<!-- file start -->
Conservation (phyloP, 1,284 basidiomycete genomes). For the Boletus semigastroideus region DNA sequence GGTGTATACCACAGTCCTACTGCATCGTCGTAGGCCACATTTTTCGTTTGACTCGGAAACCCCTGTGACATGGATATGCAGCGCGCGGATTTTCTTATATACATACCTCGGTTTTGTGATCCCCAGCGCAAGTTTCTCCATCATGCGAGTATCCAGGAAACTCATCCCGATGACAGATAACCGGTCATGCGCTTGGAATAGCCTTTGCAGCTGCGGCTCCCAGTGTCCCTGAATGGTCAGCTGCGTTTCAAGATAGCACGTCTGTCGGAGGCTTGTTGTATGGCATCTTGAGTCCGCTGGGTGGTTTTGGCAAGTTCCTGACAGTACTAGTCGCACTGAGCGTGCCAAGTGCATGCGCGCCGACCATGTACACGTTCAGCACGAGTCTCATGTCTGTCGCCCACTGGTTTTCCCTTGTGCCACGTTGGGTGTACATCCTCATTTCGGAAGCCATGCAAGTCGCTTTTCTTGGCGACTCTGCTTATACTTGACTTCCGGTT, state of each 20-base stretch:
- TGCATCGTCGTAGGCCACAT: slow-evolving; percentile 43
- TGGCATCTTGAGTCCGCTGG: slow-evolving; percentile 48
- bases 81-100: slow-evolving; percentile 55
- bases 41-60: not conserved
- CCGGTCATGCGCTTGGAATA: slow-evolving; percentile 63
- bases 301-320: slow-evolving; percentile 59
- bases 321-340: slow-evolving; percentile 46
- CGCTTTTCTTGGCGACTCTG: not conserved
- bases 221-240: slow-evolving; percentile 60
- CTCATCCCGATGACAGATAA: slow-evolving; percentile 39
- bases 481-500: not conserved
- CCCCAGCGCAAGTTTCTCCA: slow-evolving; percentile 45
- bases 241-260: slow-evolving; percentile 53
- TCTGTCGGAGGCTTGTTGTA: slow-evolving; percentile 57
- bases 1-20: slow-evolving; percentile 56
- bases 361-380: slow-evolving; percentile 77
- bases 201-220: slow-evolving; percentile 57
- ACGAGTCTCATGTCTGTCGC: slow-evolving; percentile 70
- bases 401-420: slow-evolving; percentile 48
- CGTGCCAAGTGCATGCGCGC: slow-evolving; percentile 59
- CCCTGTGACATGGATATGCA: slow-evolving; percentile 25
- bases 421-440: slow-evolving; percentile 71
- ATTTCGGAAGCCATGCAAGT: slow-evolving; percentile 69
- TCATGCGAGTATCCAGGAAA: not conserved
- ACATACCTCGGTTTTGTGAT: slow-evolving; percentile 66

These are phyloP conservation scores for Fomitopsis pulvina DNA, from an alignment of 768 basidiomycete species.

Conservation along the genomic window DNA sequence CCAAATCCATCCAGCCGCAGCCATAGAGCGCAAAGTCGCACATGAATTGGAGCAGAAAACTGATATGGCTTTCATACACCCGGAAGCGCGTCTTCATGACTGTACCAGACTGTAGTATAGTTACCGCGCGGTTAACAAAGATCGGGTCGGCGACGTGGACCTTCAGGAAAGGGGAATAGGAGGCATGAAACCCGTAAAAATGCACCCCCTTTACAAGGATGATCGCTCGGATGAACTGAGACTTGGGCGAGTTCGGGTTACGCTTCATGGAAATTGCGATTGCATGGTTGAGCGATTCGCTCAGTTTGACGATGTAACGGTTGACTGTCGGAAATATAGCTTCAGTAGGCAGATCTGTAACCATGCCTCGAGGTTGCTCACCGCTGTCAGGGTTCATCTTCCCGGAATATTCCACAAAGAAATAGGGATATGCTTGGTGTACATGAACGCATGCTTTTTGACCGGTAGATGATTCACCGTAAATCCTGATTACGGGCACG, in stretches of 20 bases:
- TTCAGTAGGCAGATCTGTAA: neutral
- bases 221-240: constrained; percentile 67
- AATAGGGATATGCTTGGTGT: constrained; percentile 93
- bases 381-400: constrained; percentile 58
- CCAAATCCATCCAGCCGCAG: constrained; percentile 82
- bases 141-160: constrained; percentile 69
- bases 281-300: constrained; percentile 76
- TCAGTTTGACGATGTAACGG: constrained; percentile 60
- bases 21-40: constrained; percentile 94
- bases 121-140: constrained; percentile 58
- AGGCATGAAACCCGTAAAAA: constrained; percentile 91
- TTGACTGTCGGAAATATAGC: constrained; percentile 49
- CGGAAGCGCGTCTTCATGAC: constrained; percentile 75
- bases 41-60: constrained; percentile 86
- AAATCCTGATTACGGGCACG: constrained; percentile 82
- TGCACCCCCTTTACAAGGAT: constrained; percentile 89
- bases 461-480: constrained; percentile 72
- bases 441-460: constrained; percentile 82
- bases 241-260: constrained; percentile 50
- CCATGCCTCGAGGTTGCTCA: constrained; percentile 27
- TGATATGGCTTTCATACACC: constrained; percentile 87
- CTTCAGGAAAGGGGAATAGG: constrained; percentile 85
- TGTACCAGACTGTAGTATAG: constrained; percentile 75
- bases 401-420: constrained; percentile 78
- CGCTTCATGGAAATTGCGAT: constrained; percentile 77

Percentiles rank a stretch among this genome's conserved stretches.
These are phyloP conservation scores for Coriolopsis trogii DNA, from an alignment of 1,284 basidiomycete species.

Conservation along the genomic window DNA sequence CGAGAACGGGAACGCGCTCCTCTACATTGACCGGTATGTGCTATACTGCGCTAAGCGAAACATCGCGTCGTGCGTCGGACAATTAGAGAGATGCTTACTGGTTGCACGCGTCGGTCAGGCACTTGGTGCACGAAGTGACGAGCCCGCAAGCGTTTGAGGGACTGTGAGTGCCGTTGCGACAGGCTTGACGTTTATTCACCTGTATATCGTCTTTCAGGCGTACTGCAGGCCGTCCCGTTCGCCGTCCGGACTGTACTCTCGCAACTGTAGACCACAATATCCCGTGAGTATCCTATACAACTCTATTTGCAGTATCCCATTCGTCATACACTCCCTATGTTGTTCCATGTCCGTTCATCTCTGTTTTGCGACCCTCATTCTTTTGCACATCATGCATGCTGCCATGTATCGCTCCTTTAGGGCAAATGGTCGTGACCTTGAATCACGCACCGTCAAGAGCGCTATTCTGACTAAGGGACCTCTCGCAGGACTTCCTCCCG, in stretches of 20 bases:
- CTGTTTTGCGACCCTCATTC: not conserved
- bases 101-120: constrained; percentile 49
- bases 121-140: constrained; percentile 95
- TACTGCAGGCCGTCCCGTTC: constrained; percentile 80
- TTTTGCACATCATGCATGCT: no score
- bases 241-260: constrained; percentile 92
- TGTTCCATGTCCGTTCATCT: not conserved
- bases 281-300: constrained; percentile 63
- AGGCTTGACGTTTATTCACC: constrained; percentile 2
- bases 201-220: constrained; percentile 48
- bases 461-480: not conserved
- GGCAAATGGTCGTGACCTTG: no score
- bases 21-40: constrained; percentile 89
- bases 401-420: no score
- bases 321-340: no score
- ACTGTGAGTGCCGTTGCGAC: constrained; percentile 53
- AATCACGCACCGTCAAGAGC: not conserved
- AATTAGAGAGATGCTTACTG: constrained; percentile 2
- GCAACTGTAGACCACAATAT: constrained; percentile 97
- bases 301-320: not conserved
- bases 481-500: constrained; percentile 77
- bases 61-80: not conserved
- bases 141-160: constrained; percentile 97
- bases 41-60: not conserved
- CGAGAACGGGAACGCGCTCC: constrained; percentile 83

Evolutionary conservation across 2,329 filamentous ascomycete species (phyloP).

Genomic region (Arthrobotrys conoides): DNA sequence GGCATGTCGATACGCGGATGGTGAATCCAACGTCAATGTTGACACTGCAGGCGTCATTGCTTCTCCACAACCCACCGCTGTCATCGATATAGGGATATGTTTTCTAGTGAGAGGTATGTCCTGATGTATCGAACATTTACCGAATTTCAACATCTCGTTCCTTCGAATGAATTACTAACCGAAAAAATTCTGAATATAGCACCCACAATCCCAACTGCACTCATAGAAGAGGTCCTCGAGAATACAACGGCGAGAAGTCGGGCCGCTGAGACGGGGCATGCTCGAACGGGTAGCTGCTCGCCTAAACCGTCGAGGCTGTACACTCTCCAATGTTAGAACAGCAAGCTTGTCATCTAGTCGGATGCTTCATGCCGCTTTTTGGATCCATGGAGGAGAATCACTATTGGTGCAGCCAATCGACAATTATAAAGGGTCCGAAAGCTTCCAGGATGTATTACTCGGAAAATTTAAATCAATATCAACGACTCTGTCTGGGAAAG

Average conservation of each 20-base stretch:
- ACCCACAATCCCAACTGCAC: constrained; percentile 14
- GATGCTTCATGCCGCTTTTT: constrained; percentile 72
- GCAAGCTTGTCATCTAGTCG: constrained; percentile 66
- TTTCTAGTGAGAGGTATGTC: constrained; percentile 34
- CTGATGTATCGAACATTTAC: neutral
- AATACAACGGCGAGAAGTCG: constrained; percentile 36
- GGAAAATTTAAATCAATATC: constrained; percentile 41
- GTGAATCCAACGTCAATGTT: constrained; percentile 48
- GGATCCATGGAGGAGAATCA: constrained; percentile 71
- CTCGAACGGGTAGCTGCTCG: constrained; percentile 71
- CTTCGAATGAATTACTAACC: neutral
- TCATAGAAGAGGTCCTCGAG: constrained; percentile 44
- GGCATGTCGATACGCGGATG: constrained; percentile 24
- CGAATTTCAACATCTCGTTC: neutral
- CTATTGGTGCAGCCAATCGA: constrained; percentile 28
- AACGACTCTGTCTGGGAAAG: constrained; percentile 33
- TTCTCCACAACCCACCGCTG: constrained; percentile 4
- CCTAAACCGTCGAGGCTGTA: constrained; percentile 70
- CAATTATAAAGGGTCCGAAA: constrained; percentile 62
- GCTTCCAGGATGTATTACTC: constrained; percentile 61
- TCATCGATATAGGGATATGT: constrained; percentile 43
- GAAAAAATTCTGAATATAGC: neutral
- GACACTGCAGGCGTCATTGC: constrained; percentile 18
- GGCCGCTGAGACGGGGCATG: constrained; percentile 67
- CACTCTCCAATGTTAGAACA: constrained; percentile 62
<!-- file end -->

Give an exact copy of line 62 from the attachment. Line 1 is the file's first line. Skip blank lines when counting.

- bases 241-260: constrained; percentile 92